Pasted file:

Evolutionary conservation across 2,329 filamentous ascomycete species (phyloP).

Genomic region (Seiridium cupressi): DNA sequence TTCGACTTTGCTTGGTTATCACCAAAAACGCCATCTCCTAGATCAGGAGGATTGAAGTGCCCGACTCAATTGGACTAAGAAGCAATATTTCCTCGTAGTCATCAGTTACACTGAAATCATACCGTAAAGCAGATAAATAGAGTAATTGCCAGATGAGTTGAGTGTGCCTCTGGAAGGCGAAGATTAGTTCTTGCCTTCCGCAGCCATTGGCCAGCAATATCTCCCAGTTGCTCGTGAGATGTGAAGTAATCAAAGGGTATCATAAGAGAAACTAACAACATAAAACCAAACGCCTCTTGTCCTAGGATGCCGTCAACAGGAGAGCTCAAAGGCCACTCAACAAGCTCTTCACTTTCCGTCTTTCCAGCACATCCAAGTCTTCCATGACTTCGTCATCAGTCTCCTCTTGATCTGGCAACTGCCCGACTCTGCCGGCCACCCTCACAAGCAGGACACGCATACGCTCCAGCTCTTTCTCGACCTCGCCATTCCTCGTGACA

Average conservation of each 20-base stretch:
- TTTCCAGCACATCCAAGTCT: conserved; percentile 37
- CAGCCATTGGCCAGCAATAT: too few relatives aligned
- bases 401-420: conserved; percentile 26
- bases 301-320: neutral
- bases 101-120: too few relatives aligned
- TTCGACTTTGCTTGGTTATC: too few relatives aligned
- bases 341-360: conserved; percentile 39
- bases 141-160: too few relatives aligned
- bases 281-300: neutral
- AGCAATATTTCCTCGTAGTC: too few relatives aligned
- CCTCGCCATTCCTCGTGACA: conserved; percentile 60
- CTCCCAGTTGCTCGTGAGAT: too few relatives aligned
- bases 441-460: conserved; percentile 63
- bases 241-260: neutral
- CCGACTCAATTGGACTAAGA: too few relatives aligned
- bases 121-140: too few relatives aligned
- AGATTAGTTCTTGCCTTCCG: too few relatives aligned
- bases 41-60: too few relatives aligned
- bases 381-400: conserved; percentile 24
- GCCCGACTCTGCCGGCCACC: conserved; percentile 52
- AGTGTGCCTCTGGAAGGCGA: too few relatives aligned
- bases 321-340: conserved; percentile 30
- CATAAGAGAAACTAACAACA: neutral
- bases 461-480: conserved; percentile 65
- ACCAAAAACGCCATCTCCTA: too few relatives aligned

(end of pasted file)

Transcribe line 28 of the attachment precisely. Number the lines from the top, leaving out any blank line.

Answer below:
- ACCAAAAACGCCATCTCCTA: too few relatives aligned